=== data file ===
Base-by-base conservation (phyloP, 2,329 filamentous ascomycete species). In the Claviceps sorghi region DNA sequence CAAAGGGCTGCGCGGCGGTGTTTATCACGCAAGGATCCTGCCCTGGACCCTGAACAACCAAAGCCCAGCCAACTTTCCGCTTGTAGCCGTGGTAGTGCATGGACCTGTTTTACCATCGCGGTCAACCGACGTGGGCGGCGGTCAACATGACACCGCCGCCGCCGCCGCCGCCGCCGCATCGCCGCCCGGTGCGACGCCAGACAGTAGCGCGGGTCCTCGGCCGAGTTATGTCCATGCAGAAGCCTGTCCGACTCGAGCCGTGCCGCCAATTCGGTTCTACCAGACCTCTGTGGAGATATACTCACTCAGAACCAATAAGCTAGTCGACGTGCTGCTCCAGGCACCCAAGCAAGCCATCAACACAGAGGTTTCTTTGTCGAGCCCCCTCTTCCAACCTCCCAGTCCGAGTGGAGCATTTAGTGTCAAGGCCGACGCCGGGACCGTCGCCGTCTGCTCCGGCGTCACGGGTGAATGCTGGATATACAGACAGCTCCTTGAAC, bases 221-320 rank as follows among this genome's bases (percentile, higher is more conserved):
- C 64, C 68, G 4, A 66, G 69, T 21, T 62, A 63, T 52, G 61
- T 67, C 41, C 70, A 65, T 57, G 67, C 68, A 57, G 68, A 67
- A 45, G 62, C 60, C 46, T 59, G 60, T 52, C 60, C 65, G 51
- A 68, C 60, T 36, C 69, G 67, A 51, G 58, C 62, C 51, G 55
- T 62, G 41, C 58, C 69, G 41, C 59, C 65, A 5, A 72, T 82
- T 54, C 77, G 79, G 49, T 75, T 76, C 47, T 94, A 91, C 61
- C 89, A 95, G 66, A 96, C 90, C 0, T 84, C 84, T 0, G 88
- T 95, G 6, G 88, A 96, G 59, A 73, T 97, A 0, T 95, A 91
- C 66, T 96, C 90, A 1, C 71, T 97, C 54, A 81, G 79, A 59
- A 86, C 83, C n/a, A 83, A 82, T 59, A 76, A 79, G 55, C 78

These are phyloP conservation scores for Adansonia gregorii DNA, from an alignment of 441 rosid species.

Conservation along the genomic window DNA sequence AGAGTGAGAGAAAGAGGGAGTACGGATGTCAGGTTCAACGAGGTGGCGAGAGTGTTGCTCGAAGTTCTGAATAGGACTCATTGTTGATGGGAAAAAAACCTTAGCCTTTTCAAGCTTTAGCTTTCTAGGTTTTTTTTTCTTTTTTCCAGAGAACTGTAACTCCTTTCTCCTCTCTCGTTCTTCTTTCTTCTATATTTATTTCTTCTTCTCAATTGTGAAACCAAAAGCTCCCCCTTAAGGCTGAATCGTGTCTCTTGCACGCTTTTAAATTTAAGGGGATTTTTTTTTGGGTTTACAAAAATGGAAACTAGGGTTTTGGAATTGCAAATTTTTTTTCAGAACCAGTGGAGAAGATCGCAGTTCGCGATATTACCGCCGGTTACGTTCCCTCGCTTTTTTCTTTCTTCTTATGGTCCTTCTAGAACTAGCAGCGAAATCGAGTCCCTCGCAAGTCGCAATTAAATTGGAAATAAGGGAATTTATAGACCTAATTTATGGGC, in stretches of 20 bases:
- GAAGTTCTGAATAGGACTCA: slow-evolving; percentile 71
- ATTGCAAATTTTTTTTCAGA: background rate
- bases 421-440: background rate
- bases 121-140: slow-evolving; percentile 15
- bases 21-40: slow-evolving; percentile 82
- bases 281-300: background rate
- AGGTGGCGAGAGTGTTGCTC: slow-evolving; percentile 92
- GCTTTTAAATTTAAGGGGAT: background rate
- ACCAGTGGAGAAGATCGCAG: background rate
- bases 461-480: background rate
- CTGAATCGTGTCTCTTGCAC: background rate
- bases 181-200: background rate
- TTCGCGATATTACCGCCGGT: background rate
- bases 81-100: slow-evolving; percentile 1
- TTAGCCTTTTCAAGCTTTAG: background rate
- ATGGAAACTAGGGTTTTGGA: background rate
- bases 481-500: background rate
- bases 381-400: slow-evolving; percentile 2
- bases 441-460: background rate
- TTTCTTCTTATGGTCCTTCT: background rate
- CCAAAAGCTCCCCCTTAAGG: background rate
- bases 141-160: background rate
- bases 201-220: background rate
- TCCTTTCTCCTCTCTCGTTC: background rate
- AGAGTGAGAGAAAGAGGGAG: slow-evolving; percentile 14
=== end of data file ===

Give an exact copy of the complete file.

Base-by-base conservation (phyloP, 2,329 filamentous ascomycete species). In the Claviceps sorghi region DNA sequence CAAAGGGCTGCGCGGCGGTGTTTATCACGCAAGGATCCTGCCCTGGACCCTGAACAACCAAAGCCCAGCCAACTTTCCGCTTGTAGCCGTGGTAGTGCATGGACCTGTTTTACCATCGCGGTCAACCGACGTGGGCGGCGGTCAACATGACACCGCCGCCGCCGCCGCCGCCGCCGCATCGCCGCCCGGTGCGACGCCAGACAGTAGCGCGGGTCCTCGGCCGAGTTATGTCCATGCAGAAGCCTGTCCGACTCGAGCCGTGCCGCCAATTCGGTTCTACCAGACCTCTGTGGAGATATACTCACTCAGAACCAATAAGCTAGTCGACGTGCTGCTCCAGGCACCCAAGCAAGCCATCAACACAGAGGTTTCTTTGTCGAGCCCCCTCTTCCAACCTCCCAGTCCGAGTGGAGCATTTAGTGTCAAGGCCGACGCCGGGACCGTCGCCGTCTGCTCCGGCGTCACGGGTGAATGCTGGATATACAGACAGCTCCTTGAAC, bases 221-320 rank as follows among this genome's bases (percentile, higher is more conserved):
- C 64, C 68, G 4, A 66, G 69, T 21, T 62, A 63, T 52, G 61
- T 67, C 41, C 70, A 65, T 57, G 67, C 68, A 57, G 68, A 67
- A 45, G 62, C 60, C 46, T 59, G 60, T 52, C 60, C 65, G 51
- A 68, C 60, T 36, C 69, G 67, A 51, G 58, C 62, C 51, G 55
- T 62, G 41, C 58, C 69, G 41, C 59, C 65, A 5, A 72, T 82
- T 54, C 77, G 79, G 49, T 75, T 76, C 47, T 94, A 91, C 61
- C 89, A 95, G 66, A 96, C 90, C 0, T 84, C 84, T 0, G 88
- T 95, G 6, G 88, A 96, G 59, A 73, T 97, A 0, T 95, A 91
- C 66, T 96, C 90, A 1, C 71, T 97, C 54, A 81, G 79, A 59
- A 86, C 83, C n/a, A 83, A 82, T 59, A 76, A 79, G 55, C 78

These are phyloP conservation scores for Adansonia gregorii DNA, from an alignment of 441 rosid species.

Conservation along the genomic window DNA sequence AGAGTGAGAGAAAGAGGGAGTACGGATGTCAGGTTCAACGAGGTGGCGAGAGTGTTGCTCGAAGTTCTGAATAGGACTCATTGTTGATGGGAAAAAAACCTTAGCCTTTTCAAGCTTTAGCTTTCTAGGTTTTTTTTTCTTTTTTCCAGAGAACTGTAACTCCTTTCTCCTCTCTCGTTCTTCTTTCTTCTATATTTATTTCTTCTTCTCAATTGTGAAACCAAAAGCTCCCCCTTAAGGCTGAATCGTGTCTCTTGCACGCTTTTAAATTTAAGGGGATTTTTTTTTGGGTTTACAAAAATGGAAACTAGGGTTTTGGAATTGCAAATTTTTTTTCAGAACCAGTGGAGAAGATCGCAGTTCGCGATATTACCGCCGGTTACGTTCCCTCGCTTTTTTCTTTCTTCTTATGGTCCTTCTAGAACTAGCAGCGAAATCGAGTCCCTCGCAAGTCGCAATTAAATTGGAAATAAGGGAATTTATAGACCTAATTTATGGGC, in stretches of 20 bases:
- GAAGTTCTGAATAGGACTCA: slow-evolving; percentile 71
- ATTGCAAATTTTTTTTCAGA: background rate
- bases 421-440: background rate
- bases 121-140: slow-evolving; percentile 15
- bases 21-40: slow-evolving; percentile 82
- bases 281-300: background rate
- AGGTGGCGAGAGTGTTGCTC: slow-evolving; percentile 92
- GCTTTTAAATTTAAGGGGAT: background rate
- ACCAGTGGAGAAGATCGCAG: background rate
- bases 461-480: background rate
- CTGAATCGTGTCTCTTGCAC: background rate
- bases 181-200: background rate
- TTCGCGATATTACCGCCGGT: background rate
- bases 81-100: slow-evolving; percentile 1
- TTAGCCTTTTCAAGCTTTAG: background rate
- ATGGAAACTAGGGTTTTGGA: background rate
- bases 481-500: background rate
- bases 381-400: slow-evolving; percentile 2
- bases 441-460: background rate
- TTTCTTCTTATGGTCCTTCT: background rate
- CCAAAAGCTCCCCCTTAAGG: background rate
- bases 141-160: background rate
- bases 201-220: background rate
- TCCTTTCTCCTCTCTCGTTC: background rate
- AGAGTGAGAGAAAGAGGGAG: slow-evolving; percentile 14